How many marathons have you run?
Michelle Harrison, Specialist Health Editor
This will be my first. (Eek!) Before getting a place this year, I’d never run more than a 10km race.
Kieran West, Strategy Director (... and former Olympic rower)
This is my first. Although I used to be a full-time sportsman, the longest I’d run in one go before was about 90 minutes (you don’t do too much running when training for rowing), so it’s a whole new challenge for me. At 6ft 8 and 100kg, I’m also not particularly built for long-distance running!
Dylan Merkett, Web Editor
I’ve done quite a few endurance events, ultra-marathons, Olympic-distance triathlons, half marathons ... but this is actually my first marathon-distance event.
Dr Eleanor Atkins, Clinical Fellow
I’ve run seven official marathons so far, plus a 24-hour ‘ultramarathon’ and a couple of long training runs where I’ve covered the distance. My first two marathons were about five years ago, and my last five have all been since 2017.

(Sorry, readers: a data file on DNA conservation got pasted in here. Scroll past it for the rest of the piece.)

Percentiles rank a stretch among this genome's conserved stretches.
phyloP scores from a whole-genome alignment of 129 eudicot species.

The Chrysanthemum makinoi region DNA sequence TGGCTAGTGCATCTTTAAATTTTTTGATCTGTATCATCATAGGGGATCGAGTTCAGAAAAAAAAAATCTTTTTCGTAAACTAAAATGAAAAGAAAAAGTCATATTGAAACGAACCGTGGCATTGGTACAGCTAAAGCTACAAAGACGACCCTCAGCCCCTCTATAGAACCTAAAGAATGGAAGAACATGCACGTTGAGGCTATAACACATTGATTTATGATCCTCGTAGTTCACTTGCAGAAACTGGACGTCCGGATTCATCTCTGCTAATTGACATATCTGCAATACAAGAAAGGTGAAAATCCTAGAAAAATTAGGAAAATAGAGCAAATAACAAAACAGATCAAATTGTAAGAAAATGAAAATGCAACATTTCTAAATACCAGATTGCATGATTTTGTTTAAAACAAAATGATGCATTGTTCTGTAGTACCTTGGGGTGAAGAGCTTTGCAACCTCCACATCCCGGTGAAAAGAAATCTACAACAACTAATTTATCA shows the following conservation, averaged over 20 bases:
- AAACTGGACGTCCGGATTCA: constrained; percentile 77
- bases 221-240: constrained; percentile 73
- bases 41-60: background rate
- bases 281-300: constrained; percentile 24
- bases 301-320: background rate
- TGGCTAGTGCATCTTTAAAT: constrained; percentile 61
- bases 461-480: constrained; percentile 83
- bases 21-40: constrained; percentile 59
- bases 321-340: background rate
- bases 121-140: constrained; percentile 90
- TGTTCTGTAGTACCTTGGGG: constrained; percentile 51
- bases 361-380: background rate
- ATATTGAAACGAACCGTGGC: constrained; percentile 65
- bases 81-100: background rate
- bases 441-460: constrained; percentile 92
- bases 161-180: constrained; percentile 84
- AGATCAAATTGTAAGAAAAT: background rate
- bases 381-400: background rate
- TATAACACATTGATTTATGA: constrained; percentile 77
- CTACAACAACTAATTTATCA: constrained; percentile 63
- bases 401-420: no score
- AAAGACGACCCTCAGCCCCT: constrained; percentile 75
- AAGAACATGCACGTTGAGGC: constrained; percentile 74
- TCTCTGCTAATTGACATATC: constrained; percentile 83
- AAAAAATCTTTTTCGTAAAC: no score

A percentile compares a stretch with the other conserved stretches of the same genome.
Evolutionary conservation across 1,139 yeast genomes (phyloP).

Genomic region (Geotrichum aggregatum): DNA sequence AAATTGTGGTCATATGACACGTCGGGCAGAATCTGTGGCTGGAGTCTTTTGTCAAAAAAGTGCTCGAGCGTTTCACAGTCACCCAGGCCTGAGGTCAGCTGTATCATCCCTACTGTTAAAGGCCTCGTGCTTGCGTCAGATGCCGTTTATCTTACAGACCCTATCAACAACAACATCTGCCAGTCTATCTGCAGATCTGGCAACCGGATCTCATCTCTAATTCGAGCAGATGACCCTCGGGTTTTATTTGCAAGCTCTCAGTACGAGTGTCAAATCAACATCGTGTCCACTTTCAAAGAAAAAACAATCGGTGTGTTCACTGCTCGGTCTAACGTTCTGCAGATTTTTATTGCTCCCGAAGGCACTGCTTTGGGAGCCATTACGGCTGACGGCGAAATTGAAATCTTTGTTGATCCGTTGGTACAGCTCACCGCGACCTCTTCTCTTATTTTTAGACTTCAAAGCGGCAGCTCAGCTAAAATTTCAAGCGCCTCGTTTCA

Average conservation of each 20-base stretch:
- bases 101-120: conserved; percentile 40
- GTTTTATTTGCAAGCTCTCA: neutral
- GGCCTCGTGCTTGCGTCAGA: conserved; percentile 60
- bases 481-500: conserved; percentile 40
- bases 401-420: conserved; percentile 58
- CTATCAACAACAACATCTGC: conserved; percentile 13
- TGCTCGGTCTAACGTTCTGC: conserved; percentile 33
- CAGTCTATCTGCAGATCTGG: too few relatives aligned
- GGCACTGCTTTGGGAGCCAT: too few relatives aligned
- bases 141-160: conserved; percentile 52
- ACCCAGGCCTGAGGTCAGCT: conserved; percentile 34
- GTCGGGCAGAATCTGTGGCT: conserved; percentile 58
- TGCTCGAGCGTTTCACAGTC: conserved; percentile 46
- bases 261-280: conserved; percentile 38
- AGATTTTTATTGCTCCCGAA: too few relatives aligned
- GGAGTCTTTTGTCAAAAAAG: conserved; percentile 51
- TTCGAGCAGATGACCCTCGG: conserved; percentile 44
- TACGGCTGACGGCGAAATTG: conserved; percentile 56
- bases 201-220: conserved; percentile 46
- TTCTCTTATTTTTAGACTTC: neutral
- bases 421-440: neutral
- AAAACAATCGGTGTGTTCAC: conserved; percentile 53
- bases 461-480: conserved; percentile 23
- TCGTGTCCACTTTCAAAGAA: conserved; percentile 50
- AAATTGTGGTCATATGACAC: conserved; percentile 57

What’s your motivation for running the London Marathon this year?
It’s been on my bucket list for a long time. I love to challenge myself, and always need a new goal to focus on. I really enjoy exercise – it helps to clear my head, feel confident and always puts me in a good mood. I’m also running for an amazing charity (Beat), raising funds and awareness for a cause really close to my heart.
I’ve wanted to do it for years and never managed to get my entry through the ballot. It’s an amazing event, a really exciting physical challenge, and for me it provides a great opportunity to raise money for JDRF, a charity that helps children cope with the challenges of type 1 diabetes. My 11-year-old goddaughter was diagnosed with diabetes three years ago. Watching her bravery in coping with it, and seeing the difference that support from JDRF made, I’m really glad I have the chance to help her and those like her going through such tough times.